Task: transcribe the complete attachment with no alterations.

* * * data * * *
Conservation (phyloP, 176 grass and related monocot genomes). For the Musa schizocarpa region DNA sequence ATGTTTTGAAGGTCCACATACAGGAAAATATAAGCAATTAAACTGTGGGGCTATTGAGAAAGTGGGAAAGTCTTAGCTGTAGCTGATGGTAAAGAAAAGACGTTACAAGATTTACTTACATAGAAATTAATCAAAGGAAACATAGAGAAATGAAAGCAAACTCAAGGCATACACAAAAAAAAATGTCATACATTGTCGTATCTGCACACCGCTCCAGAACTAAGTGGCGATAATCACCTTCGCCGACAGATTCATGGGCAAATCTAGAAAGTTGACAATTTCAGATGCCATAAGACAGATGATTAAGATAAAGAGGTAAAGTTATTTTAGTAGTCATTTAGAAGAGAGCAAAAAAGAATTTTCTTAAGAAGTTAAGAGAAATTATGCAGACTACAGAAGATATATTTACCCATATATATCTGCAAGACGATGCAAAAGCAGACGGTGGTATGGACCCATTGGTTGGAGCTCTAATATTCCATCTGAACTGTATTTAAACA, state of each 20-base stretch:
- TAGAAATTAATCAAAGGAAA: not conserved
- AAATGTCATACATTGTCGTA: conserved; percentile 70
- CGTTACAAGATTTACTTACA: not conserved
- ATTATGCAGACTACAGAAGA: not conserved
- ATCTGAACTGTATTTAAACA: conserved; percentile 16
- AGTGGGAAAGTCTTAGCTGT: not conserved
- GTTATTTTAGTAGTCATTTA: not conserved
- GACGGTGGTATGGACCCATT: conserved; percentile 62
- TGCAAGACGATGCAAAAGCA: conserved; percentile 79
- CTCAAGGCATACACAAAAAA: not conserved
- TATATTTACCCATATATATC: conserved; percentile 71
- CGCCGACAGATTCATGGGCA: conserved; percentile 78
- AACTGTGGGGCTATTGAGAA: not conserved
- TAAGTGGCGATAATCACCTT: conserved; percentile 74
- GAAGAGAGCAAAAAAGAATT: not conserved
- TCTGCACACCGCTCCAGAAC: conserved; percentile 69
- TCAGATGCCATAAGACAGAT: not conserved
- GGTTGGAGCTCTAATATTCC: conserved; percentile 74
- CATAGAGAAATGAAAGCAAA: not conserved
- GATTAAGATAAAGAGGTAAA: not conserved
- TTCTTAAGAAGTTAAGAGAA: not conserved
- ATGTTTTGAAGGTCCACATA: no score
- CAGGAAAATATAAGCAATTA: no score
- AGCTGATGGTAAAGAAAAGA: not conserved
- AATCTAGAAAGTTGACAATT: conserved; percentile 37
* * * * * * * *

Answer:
Conservation (phyloP, 176 grass and related monocot genomes). For the Musa schizocarpa region DNA sequence ATGTTTTGAAGGTCCACATACAGGAAAATATAAGCAATTAAACTGTGGGGCTATTGAGAAAGTGGGAAAGTCTTAGCTGTAGCTGATGGTAAAGAAAAGACGTTACAAGATTTACTTACATAGAAATTAATCAAAGGAAACATAGAGAAATGAAAGCAAACTCAAGGCATACACAAAAAAAAATGTCATACATTGTCGTATCTGCACACCGCTCCAGAACTAAGTGGCGATAATCACCTTCGCCGACAGATTCATGGGCAAATCTAGAAAGTTGACAATTTCAGATGCCATAAGACAGATGATTAAGATAAAGAGGTAAAGTTATTTTAGTAGTCATTTAGAAGAGAGCAAAAAAGAATTTTCTTAAGAAGTTAAGAGAAATTATGCAGACTACAGAAGATATATTTACCCATATATATCTGCAAGACGATGCAAAAGCAGACGGTGGTATGGACCCATTGGTTGGAGCTCTAATATTCCATCTGAACTGTATTTAAACA, state of each 20-base stretch:
- TAGAAATTAATCAAAGGAAA: not conserved
- AAATGTCATACATTGTCGTA: conserved; percentile 70
- CGTTACAAGATTTACTTACA: not conserved
- ATTATGCAGACTACAGAAGA: not conserved
- ATCTGAACTGTATTTAAACA: conserved; percentile 16
- AGTGGGAAAGTCTTAGCTGT: not conserved
- GTTATTTTAGTAGTCATTTA: not conserved
- GACGGTGGTATGGACCCATT: conserved; percentile 62
- TGCAAGACGATGCAAAAGCA: conserved; percentile 79
- CTCAAGGCATACACAAAAAA: not conserved
- TATATTTACCCATATATATC: conserved; percentile 71
- CGCCGACAGATTCATGGGCA: conserved; percentile 78
- AACTGTGGGGCTATTGAGAA: not conserved
- TAAGTGGCGATAATCACCTT: conserved; percentile 74
- GAAGAGAGCAAAAAAGAATT: not conserved
- TCTGCACACCGCTCCAGAAC: conserved; percentile 69
- TCAGATGCCATAAGACAGAT: not conserved
- GGTTGGAGCTCTAATATTCC: conserved; percentile 74
- CATAGAGAAATGAAAGCAAA: not conserved
- GATTAAGATAAAGAGGTAAA: not conserved
- TTCTTAAGAAGTTAAGAGAA: not conserved
- ATGTTTTGAAGGTCCACATA: no score
- CAGGAAAATATAAGCAATTA: no score
- AGCTGATGGTAAAGAAAAGA: not conserved
- AATCTAGAAAGTTGACAATT: conserved; percentile 37